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The Spokesman-Review Newspaper

The Spokesman-Review Newspaper The Spokesman-Review

Spokane, Washington  Est. May 19, 1883
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Scarlett Johansson, Disney settle lawsuit over ‘Black Widow’

carlett Johansson and the Walt Disney Co. on Thursday settled her lawsuit over the streaming release of “Black Widow,” bringing a swift end to what had begun as the first major fight between a studio and star over recent changes in rollout plans for films.

N. Korea says 4th new test-firing was anti-aircraft missile

SEOUL, South Korea — North Korea said Friday it had test-fired a newly developed anti-aircraft missile in the fourth round of weapons firings in recent weeks, even as it pushes to reopen dormant communication channels with South Korea in a small reconciliation step.

Britney’s father is out, but scrutiny of him is just beginning

LOS ANGELES — Britney Spears and her attorney successfully drove her father from the conservatorship that has run the singer's life and controlled her money, but they say they are not done scrutinizing him and the actions he took over the past 13 years.

Boy shot and wounded at Tennessee school; juvenile detained

MEMPHIS, Tenn. — A teenage boy was shot and critically wounded Thursday inside a school in Memphis, Tennessee, and police detained a second boy believed to be the shooter. The K-8 school was placed on lockdown and students were taken by bus to a nearby church to be reunited with frantic parents.

California man gets life sentence for fatal synagogue attack

SAN DIEGO — A 22-year-old white supremacist was denied a chance to address a courtroom before a judge sentenced him Thursday to life in prison without the possibility of parole for bursting into a Southern California synagogue on the last day of Passover in 2019 with a semiautomatic rifle, killing one worshipper and wounding three others.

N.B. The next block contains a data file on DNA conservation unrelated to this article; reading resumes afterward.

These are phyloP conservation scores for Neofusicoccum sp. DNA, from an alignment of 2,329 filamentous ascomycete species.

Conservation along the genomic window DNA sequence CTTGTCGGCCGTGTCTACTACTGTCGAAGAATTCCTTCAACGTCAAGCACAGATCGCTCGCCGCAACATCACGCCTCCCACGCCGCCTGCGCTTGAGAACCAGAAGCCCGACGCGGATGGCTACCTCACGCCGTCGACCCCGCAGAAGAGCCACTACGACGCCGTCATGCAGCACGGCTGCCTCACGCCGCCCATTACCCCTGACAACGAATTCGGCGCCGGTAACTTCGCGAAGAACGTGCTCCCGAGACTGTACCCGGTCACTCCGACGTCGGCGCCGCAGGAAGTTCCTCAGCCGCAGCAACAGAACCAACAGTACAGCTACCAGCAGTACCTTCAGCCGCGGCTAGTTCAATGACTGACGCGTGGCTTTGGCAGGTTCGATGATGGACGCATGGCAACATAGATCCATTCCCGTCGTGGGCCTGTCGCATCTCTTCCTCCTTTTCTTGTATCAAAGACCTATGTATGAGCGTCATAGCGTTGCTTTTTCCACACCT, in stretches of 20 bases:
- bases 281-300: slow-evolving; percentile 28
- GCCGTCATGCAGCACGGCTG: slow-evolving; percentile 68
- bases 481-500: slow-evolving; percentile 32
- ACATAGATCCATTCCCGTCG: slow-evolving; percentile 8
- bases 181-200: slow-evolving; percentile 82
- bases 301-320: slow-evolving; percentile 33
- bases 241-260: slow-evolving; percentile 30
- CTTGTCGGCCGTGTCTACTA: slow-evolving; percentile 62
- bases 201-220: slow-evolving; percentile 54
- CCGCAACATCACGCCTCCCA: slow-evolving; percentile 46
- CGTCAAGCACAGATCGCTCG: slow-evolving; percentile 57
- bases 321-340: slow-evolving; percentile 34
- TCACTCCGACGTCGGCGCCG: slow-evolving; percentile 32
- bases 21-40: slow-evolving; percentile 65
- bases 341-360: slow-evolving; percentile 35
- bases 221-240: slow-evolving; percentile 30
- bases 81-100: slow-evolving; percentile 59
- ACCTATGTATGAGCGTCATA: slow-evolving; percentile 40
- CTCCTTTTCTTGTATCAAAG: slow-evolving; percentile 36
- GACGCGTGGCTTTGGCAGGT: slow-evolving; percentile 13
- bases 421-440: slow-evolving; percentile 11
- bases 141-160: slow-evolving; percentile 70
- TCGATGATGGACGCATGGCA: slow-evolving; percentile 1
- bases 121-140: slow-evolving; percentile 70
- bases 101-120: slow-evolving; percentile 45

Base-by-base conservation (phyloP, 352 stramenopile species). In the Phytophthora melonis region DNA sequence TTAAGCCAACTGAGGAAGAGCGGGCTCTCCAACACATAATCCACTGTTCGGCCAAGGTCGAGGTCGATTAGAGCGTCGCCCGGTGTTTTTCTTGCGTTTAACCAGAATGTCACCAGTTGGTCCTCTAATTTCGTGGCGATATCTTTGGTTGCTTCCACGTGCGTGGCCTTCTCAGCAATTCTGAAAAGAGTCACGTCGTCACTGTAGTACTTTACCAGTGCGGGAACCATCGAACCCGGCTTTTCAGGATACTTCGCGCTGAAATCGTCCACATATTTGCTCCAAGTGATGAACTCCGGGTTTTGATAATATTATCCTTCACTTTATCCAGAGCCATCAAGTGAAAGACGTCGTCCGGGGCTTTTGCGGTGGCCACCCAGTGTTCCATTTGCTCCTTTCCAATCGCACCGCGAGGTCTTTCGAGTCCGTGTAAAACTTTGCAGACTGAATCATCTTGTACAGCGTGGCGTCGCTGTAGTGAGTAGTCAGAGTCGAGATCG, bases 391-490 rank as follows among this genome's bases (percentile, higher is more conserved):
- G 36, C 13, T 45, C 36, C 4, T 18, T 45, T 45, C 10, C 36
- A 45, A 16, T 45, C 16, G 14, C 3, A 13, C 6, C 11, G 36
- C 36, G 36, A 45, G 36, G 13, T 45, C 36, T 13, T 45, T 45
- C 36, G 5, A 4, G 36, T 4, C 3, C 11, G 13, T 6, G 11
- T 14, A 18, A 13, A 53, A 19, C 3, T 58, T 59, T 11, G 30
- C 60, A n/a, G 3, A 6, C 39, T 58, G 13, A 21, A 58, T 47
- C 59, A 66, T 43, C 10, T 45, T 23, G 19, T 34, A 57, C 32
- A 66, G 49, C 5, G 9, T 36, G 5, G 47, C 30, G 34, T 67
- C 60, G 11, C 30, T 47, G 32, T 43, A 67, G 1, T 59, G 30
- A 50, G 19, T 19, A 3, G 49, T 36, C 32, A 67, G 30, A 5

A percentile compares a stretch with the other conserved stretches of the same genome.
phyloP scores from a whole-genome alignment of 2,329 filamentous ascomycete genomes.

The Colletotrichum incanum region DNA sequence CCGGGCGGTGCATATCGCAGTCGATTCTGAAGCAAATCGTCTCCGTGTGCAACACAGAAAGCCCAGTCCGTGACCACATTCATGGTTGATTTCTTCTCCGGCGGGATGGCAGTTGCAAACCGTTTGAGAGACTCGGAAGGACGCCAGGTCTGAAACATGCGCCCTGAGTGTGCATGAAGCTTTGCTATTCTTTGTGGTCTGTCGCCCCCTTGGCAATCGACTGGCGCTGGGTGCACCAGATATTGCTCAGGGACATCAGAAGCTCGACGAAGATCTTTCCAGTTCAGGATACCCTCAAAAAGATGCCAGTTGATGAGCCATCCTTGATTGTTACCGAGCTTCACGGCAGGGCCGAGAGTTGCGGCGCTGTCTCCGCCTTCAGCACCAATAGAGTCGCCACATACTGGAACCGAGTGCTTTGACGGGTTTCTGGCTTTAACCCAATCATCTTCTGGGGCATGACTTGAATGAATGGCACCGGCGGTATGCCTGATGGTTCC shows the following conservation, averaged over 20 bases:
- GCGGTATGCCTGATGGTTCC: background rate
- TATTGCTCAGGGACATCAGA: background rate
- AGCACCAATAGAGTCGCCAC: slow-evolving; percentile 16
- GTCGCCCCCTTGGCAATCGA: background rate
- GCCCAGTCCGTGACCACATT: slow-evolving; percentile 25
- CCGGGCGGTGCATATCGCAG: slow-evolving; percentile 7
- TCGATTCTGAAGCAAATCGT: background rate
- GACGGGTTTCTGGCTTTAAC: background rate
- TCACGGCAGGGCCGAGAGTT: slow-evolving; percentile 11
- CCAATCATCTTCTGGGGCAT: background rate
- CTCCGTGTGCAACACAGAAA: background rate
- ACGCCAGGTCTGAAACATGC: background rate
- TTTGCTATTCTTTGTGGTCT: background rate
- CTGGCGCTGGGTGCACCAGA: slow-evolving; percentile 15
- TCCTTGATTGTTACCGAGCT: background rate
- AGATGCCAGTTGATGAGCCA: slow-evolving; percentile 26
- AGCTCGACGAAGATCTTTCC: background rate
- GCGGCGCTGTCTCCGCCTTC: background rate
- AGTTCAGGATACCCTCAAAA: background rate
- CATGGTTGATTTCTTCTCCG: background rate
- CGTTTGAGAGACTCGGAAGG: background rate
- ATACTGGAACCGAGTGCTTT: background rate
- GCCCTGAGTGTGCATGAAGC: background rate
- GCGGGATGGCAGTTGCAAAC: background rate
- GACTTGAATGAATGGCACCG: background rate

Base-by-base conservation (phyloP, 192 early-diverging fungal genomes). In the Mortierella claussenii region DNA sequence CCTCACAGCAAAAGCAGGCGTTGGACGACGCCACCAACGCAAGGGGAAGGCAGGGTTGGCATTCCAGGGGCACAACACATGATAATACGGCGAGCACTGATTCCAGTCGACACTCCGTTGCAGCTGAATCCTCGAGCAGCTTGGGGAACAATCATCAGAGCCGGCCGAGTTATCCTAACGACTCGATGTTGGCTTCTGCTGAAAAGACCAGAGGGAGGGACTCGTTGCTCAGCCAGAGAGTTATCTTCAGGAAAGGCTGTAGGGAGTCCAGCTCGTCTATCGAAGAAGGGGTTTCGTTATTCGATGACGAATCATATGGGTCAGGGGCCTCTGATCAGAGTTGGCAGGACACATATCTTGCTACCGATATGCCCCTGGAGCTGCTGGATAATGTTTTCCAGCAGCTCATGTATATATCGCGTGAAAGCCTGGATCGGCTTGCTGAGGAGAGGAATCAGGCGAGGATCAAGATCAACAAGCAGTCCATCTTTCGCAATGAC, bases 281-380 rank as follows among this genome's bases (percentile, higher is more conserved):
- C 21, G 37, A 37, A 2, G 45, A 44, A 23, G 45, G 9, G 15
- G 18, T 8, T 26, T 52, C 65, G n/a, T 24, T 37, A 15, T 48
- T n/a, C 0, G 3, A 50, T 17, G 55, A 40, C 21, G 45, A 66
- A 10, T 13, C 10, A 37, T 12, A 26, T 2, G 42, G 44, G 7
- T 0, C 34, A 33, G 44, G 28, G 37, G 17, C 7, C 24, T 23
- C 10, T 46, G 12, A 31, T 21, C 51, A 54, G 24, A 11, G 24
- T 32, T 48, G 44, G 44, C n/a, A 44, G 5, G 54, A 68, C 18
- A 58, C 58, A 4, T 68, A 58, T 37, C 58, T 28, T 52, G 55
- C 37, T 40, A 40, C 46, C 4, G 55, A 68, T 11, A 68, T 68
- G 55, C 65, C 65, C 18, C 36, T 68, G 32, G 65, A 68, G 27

Senate confirms President Biden’s pick to lead consumer watchdog agency

WASHINGTON — The Senate narrowly approved President Joe Biden's pick to run the Consumer Financial Protection Bureau on Thursday, giving the bureau a director who is likely to embrace an aggressive “watchdog” role, similar to how the agency operated under former President Barack Obama.

Expanded museum traces legacy of slavery in America

MONTGOMERY, Ala. — The statues of chained men, women and children stick hauntingly out of sand as simulated waves crash overhead, a symbol to the estimated two million people for whom the slave trade ended in a watery grave in the Atlantic Ocean.

Why climate change is making it harder to chase fall foliage

PORTLAND, Maine — Droughts that cause leaves to turn brown and wither before they can reach peak color. Heat waves prompting leaves to fall before autumn even arrives. Extreme weather events like hurricanes that strip trees of their leaves altogether.

More Afghan evacuees will begin arriving in U.S. next week

WASHINGTON — The U.S. military expects to begin receiving new Afghanistan evacuees in the United States next week, as thousands begin to wrap up a three-week pause in Europe and the Middle East to get measles shots.